Free Trade and Liberal England, 1846-1946
AbstractThe argument about the limits of Free Trade or Protectionism rages throughout the world to this day. Following the Repeal of the Corn Laws in 1846, free trade became one of the most distinctive defining features of the British state, and of British economic, social, and political life. While the United States, much of the British Empire, and the leading European Powers turned towards protectionism before 1914, Britain alone held to a policy which had seemingly guaranteed power and prosperity. This book seeks to explain the political history of this tenacious loyalty. While the Tariff Reform opponents of free trade have been much studied, this is the first substantial account, based on a wide range of printed and archival sources, which explains the primacy of free trade in nineteenth- and early-twentieth century Britain. It also shows that by the centenary of the Repeal of the Corn Laws in 1946, although British free traders lamented the death of Liberal England, they heralded, under American leadership, the rebirth of the liberal international order.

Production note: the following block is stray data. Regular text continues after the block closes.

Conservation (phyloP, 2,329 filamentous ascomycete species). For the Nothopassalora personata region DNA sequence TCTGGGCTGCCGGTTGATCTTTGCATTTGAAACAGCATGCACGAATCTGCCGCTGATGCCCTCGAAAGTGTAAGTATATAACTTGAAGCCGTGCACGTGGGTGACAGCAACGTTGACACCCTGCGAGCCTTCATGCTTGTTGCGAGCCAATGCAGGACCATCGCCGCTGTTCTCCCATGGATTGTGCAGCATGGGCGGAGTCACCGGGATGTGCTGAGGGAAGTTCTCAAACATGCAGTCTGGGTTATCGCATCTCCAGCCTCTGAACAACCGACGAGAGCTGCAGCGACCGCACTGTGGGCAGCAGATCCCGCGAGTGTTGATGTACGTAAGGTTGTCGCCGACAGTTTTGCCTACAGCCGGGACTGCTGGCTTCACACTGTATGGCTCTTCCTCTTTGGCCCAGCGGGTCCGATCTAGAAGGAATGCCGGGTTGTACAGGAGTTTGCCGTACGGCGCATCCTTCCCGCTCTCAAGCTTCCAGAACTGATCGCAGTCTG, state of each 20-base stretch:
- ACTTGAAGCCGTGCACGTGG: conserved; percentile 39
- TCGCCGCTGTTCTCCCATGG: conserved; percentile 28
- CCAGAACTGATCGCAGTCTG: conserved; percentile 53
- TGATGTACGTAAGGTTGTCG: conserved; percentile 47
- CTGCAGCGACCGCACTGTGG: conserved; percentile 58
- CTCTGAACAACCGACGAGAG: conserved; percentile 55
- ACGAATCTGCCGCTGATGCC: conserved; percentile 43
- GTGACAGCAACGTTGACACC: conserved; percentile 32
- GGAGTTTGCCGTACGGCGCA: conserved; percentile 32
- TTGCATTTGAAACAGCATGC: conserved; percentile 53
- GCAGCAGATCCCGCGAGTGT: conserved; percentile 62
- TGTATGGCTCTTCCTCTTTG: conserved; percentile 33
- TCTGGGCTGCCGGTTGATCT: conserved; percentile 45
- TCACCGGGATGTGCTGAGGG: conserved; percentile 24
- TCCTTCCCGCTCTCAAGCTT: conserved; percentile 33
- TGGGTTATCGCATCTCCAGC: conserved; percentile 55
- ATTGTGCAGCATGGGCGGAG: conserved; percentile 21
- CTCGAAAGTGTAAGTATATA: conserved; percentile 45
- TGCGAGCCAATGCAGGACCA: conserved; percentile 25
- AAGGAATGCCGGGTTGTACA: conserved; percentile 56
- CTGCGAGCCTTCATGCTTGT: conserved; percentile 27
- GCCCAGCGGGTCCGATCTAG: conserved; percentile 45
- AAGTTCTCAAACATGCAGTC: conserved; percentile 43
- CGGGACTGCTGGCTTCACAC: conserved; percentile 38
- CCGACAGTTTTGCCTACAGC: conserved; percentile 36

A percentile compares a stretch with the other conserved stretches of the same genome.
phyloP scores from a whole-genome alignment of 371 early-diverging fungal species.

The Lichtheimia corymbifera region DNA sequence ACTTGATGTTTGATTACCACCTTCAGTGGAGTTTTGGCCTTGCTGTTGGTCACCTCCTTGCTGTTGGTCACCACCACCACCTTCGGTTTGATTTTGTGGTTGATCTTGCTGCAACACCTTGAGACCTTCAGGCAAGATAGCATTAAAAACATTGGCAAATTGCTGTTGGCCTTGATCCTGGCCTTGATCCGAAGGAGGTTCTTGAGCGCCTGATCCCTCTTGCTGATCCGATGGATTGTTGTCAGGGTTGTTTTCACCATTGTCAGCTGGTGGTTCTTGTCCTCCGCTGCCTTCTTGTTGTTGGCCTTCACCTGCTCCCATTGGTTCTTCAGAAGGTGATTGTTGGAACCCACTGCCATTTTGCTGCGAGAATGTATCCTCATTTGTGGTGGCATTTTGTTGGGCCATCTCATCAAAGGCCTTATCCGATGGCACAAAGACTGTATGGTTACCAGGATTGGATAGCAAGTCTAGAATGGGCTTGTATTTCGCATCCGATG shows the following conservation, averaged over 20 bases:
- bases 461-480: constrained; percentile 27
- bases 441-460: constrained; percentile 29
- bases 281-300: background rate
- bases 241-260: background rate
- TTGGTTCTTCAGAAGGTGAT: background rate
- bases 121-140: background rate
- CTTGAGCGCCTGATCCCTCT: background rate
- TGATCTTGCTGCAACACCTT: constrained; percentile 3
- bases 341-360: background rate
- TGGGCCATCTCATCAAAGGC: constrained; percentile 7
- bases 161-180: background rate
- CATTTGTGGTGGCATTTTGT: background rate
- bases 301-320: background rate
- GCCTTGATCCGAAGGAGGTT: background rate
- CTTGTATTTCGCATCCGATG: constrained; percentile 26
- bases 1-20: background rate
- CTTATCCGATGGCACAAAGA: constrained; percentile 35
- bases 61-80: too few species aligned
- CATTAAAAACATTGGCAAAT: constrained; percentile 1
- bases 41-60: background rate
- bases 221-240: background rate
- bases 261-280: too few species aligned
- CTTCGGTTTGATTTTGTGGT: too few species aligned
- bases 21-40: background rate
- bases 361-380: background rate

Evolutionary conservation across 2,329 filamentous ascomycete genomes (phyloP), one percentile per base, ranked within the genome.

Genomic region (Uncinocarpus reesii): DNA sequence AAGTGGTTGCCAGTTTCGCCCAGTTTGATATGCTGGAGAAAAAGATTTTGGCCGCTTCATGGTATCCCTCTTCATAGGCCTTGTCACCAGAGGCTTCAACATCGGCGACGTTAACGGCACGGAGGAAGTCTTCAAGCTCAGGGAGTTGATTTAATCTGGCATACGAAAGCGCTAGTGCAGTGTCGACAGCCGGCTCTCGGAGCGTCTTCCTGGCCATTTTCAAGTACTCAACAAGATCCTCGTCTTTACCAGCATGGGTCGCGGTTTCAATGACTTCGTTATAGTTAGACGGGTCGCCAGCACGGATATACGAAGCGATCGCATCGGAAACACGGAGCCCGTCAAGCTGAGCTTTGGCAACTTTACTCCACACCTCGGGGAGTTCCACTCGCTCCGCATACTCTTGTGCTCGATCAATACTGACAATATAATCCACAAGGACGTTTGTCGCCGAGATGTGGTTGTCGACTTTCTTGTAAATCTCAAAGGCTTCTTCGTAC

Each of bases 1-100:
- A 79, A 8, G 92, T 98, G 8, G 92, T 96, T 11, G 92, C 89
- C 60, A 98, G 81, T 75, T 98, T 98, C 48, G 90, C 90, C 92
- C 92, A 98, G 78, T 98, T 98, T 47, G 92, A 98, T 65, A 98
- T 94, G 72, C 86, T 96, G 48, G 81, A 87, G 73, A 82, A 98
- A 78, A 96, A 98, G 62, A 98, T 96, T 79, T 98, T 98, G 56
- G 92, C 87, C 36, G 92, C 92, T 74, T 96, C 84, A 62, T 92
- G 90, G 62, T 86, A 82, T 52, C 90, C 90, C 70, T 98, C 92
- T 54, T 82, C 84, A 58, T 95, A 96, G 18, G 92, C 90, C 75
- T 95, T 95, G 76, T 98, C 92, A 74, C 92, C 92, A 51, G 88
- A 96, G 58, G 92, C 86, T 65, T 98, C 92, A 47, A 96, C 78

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Bibliographic InfoThis book is provided by Oxford University Press in its series OUP Catalogue with number 9780198201465 and published in 1998.
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